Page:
Moreover, I know I would enjoy re-reading Poe, and re-readability is an important consideration here. (You’d have to re-read the same material hundreds of times). I know Poe stands up to frequent re-readings because re-reading him is something I do a lot, already. I’ve probably re-read Poe more than I’ve re-read anyone else.
So just as the warden would turn the corner to the prison library, I’d call out to him. “I’ve changed my mind,” I’d say. “I’ve decided against Shirley Jackson.”
He’d grunt to let me know he’d heard me.
“Give me access to Poe, instead.”
“You certain? Once I get the books, there’s no going back.”
I’d listen to my gut and end up saying that, yes, I was certain. He’d go to the prison library, and come back holding a huge, unsteady stack of dusty old Poe volumes. Mold would have grown on the ratty covers. Pages would be falling out. The warden would carelessly toss them to me, in between the steel bars at the front of my cell.
I’d pick up one of the books and rest on my cot. I’d hear mice squeaking, and I’d hear my stomach start to rumble with hunger. But all would be made well when I read the first lines of the “The Tell-Tale Heart.”
I’m tempted to say Stephen King, namely because the depth and diversity of his work is unrivaled; but I think if I were imprisoned for life I’d be more interested in whatever comforts I could find, and Koontz is my literary comfort food, my all-time favorite author. Plus his work is rarely as depressing as King’s often is. Koontz is an idealist, and that comes through in his work (sometimes a little too much). I imagine a life of imprisonment is a fairly dispiriting existence, so those happy endings (no pun intended) will come in handy.
Then again, maybe that would be the most depressing thing of all.
I’ve been vacillating between Connie Willis and Ursula K. Le Guin, and I think I’m going to go with Le Guin. Willis might cheer me up a bit, but she brings me to higher highs and lower lows. I emotionally connect more with her work, but for breadth and intellectual engagement I’m going to need to go with Le Guin.
For starters, I’ve already read almost everything Willis has to offer, but I know there are a lot of Le Guin works I haven’t gotten to yet. There’d be a nice mix of familiar works worth rereading and books that are new to me.
With Le Guin, I’d get a range of genres to choose from. Science fiction, fantasy, literary fiction, essays. I’d get the music that came along with my copy of Always Coming Home. I’d have a range of lengths, from short story to novella to novel series. I’d have children’s books and young adult books and books written for adults. Maybe I’d learn better appreciation for poetry.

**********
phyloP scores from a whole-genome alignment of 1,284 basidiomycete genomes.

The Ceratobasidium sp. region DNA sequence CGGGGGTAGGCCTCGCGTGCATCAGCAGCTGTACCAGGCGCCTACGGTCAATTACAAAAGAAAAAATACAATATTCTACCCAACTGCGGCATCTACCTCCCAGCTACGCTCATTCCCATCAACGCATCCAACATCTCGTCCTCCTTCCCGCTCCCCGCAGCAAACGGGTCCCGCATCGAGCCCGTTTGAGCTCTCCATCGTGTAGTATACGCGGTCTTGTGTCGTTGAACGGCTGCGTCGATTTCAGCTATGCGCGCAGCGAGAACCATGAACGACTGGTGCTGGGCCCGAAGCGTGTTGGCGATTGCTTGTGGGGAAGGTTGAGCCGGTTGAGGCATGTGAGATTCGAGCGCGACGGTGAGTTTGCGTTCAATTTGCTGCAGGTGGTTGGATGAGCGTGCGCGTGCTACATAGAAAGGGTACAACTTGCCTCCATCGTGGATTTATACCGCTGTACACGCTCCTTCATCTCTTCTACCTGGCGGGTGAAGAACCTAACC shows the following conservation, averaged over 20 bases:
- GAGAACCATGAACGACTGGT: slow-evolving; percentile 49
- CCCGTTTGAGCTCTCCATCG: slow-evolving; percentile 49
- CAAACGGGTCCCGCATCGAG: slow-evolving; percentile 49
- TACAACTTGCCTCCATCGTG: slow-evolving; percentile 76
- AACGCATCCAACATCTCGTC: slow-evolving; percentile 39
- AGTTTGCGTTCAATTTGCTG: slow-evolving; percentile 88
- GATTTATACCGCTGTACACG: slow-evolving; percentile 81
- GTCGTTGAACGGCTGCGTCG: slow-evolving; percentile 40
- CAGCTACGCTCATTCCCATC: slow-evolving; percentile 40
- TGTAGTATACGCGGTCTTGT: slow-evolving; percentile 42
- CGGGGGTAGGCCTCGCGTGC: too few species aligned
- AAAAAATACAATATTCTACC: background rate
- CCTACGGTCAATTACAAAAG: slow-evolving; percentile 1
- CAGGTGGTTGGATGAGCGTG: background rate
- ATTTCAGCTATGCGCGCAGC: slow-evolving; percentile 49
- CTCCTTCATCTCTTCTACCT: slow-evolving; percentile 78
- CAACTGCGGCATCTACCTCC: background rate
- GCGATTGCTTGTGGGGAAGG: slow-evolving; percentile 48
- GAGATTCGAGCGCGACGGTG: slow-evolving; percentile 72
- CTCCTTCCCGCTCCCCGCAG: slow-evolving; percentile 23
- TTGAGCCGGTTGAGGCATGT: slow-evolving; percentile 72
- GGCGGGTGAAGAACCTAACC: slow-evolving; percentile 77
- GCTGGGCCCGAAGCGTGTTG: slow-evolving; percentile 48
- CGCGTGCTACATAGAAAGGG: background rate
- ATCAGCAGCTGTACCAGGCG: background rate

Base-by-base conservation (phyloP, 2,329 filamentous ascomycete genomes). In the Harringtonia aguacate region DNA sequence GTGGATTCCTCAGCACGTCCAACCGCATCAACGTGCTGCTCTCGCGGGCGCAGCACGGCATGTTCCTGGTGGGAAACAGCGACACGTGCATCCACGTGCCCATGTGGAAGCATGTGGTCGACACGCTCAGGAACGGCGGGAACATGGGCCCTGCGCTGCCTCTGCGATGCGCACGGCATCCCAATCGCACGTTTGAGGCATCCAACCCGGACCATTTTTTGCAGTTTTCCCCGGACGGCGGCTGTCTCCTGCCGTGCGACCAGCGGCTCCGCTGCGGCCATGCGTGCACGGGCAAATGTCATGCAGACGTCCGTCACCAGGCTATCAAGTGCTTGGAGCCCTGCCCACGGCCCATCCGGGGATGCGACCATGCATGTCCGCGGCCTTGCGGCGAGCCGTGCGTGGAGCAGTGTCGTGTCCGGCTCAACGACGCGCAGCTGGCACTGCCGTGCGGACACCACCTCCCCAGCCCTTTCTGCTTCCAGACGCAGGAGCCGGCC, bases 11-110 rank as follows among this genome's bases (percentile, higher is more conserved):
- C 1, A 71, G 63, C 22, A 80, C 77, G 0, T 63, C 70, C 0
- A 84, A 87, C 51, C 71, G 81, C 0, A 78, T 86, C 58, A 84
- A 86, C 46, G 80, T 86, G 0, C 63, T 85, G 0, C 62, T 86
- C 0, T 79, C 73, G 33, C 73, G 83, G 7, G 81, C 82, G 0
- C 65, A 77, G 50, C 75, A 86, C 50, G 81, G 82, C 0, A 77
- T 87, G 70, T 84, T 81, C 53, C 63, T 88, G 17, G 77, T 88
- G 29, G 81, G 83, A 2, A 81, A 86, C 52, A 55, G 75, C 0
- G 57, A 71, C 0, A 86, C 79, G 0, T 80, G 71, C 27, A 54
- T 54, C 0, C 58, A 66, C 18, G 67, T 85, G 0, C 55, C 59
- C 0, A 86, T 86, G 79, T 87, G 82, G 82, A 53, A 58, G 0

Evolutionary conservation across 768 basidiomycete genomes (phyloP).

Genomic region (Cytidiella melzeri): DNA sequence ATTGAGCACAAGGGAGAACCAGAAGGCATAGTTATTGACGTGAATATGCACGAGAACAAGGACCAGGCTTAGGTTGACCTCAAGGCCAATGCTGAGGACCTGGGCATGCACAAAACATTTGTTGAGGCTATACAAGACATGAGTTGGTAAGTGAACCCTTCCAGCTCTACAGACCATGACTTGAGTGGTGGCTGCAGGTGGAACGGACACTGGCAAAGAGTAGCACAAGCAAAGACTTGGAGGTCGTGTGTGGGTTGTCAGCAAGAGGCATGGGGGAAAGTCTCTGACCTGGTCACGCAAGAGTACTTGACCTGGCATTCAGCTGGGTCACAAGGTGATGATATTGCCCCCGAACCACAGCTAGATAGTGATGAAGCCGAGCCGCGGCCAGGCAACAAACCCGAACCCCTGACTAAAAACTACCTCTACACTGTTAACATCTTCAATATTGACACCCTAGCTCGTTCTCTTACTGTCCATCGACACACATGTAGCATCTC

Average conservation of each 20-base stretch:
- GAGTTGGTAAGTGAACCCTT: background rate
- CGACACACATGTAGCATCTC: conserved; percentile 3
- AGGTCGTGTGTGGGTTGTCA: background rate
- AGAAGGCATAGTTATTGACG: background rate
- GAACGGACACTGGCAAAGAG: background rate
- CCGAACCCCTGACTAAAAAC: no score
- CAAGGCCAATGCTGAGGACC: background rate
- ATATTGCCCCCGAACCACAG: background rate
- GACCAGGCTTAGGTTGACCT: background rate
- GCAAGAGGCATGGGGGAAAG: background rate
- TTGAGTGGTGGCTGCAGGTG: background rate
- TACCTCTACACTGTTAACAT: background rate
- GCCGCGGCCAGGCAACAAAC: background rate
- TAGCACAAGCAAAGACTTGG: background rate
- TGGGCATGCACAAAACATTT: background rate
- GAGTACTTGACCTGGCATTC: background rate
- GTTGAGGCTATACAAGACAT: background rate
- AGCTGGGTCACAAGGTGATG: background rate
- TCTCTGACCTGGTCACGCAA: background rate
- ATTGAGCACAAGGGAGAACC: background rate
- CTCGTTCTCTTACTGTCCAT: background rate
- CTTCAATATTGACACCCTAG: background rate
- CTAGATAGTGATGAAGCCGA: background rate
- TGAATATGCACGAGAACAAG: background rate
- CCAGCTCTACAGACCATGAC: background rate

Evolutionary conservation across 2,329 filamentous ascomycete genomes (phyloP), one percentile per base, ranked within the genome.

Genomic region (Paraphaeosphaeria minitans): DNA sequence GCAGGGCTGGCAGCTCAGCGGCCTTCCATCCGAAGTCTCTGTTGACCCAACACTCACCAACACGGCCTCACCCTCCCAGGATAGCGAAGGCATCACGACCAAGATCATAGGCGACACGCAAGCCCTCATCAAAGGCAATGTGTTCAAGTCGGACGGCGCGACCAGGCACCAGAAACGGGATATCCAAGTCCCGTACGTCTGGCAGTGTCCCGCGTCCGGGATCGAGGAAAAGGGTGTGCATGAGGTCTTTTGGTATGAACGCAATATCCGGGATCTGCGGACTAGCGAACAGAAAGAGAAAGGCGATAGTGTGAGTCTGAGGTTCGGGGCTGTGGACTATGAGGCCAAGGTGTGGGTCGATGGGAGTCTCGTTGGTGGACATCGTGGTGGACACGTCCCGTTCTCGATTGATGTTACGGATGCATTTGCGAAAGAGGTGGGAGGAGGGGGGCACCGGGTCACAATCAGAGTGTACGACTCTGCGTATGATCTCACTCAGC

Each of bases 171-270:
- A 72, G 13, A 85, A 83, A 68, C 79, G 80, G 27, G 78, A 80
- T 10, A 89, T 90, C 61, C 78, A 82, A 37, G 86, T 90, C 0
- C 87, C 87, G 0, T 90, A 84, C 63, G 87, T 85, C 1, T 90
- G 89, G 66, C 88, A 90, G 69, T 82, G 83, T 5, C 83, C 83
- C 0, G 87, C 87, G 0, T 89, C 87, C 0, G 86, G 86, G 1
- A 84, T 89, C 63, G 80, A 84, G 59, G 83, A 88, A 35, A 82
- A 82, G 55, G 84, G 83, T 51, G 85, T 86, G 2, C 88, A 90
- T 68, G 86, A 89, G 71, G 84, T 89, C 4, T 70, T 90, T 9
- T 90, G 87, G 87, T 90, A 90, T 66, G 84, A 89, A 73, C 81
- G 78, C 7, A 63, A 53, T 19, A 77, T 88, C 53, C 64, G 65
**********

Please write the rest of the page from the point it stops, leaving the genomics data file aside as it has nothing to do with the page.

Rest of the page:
If I’m reading works from Le Guin’s bibliography, I’d argue that “bibliography” includes the book itself, right? So Pamela Sargent’s Women of Wonder anthology includes Le Guin’s “The Day Before the Revolution,” but I’d have access to the other amazing stories in the book as well. And the same for Nebula Showcase anthologies and Hugo Winner anthologies and year’s end anthologies. “The Ones Who Walk Away From Omelas” alone would get me access to dozens of wonderful anthologies and collections, and short stories by hundreds of other authors.
My relationship with Le Guin’s work hasn’t always been a smooth one, which is also a point in her favor. I have distinct memories I can tie into her work that might carry me through despair at my strange incarceration. “The Ones Who Walk Away From Omelas” reminds me of my favorite teacher. The Earthsea series recalls trips to the libraries of the Upper West Side with my mother as a child. I struggled with The Left Hand of Darkness, but every summer as a teenager I walked to our town’s one room library and took it out again; I remember reading it on the beach and curled on bed with rain falling on the tin roof, but I didn’t fall in love with it until I was thirty. When I pick up The Lathe of Heaven I can think about the day my high school newspaper sent me to report on a Le Guin lecture, and I asked her a question so obnoxious I was afraid she wouldn’t sign my copy of the book (she did). My relationship with most of her books has changed over time. They mean different things to me at different ages.
Lastly, there’s the quality of the prose. She’s a master. Every word belongs, every sentence is perfectly crafted, everything is true in the way fiction should be true. The horses of Omelas “flared their nostrils and pranced and boasted to one another; they were vastly excited, the horse being the only animal who has adopted our ceremonies as his own.” I would be a much better writer for studying sentences like that. Plus, I’ll miss horses in prison, but that sentence is as close to conjuring a horse as anything I’ve seen in fiction. And if I get to missing house pets, I can request copies of her recent blog posts, which talk about her cat.
I have to fight against my instinct when answering this kind of “desert island” style question, which is to find a pithy, sarcastic response which flouts the actual question while pretending to answer it (“Anonymous.”), a nerdy librarian joke (“Asimov, because he has books in most areas of the Dewey Decimal classification system.”), or a super-nerdy literary theory in-joke (“Derrida, because maybe after a lifetime of reading him he’d finally make sense.”).
As a librarian, I also feel compelled to point out that real life prisons either have libraries or are served by nearby public and academic libraries. Indeed, the American Library Association has published a statement asserting that prisoners have a right to read. Although, of course, there are nods to security and other “challenged materials” probably not suitable in prisons.